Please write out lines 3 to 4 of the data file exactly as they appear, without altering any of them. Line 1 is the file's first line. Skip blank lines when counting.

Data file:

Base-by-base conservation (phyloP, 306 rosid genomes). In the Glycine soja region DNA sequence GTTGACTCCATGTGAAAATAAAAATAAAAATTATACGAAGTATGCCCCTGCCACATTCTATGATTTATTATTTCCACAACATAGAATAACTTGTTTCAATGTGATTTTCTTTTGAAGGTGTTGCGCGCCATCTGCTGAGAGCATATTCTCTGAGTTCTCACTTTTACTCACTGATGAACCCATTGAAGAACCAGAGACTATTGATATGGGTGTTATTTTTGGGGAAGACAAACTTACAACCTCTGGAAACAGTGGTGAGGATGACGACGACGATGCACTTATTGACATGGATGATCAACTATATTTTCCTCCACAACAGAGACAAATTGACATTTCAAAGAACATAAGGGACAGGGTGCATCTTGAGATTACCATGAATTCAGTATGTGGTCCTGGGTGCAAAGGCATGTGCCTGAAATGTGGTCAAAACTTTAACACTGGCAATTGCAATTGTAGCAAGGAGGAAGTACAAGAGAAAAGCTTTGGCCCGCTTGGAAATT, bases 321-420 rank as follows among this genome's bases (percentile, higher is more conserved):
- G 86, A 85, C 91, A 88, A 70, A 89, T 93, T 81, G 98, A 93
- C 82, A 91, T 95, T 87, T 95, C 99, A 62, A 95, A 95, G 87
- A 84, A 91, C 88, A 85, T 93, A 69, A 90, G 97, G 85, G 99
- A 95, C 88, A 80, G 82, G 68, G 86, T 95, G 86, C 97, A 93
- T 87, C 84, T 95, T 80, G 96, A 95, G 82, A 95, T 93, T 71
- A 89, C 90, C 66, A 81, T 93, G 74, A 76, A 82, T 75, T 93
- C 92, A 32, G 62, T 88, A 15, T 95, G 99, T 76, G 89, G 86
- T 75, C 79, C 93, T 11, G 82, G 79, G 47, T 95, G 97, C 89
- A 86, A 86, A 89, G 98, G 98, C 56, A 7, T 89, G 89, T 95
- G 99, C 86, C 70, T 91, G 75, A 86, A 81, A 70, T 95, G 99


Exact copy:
- C 82, A 91, T 95, T 87, T 95, C 99, A 62, A 95, A 95, G 87
- A 84, A 91, C 88, A 85, T 93, A 69, A 90, G 97, G 85, G 99